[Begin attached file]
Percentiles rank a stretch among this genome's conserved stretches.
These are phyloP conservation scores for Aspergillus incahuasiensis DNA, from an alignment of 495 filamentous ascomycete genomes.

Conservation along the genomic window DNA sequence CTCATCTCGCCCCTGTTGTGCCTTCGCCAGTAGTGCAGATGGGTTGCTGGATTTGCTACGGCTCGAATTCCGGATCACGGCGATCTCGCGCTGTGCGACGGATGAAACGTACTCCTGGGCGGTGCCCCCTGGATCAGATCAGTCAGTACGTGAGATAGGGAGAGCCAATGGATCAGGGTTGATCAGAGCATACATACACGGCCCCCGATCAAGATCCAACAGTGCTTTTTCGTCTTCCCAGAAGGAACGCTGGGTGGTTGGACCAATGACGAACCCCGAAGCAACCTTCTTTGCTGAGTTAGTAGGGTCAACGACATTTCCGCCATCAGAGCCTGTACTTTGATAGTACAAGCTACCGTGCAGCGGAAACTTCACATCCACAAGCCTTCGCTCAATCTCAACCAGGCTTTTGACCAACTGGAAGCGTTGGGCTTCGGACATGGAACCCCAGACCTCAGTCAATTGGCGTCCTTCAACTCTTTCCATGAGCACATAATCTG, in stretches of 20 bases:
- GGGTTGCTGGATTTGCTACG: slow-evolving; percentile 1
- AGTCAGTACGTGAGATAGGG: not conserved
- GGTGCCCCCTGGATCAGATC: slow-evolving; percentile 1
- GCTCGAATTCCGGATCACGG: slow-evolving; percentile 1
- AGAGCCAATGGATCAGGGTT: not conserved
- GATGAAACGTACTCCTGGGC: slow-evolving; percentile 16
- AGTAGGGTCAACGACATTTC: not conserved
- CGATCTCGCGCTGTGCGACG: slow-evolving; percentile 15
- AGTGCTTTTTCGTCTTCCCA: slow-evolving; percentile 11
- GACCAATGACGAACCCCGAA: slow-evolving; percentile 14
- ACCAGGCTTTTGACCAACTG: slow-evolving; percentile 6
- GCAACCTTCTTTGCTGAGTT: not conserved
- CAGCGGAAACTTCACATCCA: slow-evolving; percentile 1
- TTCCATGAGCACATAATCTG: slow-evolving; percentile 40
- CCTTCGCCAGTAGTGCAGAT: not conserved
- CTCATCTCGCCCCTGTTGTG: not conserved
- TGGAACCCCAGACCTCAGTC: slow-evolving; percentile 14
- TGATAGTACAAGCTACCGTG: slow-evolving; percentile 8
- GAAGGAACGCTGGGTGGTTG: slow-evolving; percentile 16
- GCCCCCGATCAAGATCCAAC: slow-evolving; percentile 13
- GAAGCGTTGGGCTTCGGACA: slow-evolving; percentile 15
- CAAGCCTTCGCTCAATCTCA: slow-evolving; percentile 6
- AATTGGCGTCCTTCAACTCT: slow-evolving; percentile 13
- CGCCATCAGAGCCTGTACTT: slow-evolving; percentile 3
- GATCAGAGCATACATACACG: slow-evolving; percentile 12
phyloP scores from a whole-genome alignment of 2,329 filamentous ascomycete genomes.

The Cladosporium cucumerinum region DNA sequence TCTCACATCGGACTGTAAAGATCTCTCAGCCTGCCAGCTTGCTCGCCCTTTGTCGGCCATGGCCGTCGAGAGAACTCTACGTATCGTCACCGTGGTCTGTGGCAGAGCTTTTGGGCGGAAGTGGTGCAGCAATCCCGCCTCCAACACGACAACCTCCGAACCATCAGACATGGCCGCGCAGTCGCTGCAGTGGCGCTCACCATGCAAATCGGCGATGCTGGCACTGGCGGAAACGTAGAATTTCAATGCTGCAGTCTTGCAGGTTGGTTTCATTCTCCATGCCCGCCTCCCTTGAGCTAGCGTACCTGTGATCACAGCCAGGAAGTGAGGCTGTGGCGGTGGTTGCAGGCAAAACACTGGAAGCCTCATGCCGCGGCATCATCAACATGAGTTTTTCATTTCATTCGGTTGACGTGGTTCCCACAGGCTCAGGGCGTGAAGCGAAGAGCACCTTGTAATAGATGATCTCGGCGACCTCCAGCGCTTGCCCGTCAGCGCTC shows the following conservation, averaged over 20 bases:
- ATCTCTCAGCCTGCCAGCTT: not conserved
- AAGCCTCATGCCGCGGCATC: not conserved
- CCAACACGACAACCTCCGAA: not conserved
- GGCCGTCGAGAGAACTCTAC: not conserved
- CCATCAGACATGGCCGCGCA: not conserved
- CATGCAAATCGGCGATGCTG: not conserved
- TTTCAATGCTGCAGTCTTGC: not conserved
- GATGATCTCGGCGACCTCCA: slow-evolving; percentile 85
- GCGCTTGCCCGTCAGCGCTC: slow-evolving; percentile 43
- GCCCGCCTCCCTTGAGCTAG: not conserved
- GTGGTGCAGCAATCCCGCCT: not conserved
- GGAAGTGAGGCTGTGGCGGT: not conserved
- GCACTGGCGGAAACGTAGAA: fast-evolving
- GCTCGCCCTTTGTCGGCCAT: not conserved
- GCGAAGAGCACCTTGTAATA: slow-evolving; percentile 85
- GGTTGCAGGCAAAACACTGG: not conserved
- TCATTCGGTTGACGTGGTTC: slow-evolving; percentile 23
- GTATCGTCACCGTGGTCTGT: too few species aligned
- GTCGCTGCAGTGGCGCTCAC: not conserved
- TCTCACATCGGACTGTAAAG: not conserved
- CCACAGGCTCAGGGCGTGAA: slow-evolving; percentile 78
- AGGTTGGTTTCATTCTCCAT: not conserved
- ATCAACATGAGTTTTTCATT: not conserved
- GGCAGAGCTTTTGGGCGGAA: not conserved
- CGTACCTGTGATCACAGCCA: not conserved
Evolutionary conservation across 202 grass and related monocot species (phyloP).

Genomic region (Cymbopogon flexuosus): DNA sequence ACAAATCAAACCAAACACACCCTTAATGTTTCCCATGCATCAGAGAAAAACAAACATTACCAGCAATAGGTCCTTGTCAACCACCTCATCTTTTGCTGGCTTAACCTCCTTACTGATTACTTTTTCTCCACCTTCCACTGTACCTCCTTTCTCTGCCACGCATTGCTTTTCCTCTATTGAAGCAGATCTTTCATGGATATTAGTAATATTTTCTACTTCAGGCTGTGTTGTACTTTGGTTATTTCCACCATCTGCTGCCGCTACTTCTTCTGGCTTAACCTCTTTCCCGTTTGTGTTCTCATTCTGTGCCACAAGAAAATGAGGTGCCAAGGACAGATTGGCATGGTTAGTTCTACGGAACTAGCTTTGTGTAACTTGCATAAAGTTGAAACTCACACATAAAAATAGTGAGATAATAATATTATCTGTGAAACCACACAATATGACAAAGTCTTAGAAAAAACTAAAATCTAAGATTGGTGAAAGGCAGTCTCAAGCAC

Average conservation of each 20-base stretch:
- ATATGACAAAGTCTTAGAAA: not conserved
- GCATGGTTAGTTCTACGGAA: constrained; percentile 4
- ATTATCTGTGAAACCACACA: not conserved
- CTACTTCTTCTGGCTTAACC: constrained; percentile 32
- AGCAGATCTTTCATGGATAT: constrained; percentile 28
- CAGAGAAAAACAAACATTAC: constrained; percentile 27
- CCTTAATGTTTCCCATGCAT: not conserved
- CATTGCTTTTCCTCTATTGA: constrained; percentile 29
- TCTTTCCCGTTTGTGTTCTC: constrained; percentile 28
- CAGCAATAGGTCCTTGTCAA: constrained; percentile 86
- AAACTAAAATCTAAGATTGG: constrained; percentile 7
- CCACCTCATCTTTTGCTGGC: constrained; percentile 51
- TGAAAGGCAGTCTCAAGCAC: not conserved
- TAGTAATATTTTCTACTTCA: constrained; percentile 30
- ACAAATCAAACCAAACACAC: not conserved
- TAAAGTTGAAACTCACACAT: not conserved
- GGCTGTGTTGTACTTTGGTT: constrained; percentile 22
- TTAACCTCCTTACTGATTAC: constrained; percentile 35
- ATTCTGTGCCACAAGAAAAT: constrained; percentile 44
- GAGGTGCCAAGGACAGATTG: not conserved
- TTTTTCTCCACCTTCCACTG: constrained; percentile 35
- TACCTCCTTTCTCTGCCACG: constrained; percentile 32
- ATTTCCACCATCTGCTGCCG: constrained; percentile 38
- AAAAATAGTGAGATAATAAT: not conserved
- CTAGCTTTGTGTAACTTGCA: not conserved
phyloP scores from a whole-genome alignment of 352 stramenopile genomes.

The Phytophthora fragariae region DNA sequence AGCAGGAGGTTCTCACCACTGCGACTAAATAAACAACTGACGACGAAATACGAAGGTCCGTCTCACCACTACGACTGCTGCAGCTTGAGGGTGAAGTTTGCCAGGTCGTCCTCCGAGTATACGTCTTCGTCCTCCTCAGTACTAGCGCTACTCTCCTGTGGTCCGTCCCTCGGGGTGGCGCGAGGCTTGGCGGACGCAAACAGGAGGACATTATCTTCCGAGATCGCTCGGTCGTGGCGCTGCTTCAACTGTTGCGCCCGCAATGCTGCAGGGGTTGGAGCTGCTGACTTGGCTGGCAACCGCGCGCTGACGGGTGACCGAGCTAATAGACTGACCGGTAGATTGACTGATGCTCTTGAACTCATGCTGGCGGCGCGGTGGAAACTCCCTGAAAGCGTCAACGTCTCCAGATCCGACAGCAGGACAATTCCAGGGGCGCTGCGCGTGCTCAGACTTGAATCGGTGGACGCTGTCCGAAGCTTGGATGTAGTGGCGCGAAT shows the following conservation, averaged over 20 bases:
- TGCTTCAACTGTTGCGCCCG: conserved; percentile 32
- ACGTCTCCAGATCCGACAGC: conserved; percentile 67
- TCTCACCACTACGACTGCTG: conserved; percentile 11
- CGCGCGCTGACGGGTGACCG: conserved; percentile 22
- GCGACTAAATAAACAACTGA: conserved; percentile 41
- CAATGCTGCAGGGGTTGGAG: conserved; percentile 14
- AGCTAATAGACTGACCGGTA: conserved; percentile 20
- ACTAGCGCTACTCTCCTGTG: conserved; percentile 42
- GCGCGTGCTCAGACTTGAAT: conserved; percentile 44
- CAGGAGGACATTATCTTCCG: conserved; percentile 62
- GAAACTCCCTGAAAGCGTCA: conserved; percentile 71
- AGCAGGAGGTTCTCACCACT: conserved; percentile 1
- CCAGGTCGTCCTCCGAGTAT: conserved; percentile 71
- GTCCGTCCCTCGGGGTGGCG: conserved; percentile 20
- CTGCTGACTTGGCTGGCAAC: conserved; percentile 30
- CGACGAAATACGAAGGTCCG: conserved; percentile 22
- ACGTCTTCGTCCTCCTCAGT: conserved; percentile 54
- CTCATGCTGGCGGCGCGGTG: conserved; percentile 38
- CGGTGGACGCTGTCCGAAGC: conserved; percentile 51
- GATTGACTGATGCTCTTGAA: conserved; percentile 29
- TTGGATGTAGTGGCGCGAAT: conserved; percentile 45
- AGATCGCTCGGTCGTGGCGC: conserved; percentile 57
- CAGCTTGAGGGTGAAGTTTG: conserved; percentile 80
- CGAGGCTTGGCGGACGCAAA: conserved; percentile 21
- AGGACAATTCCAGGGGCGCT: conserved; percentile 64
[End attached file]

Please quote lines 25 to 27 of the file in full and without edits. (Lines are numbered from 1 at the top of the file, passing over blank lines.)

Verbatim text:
- CAAGCCTTCGCTCAATCTCA: slow-evolving; percentile 6
- AATTGGCGTCCTTCAACTCT: slow-evolving; percentile 13
- CGCCATCAGAGCCTGTACTT: slow-evolving; percentile 3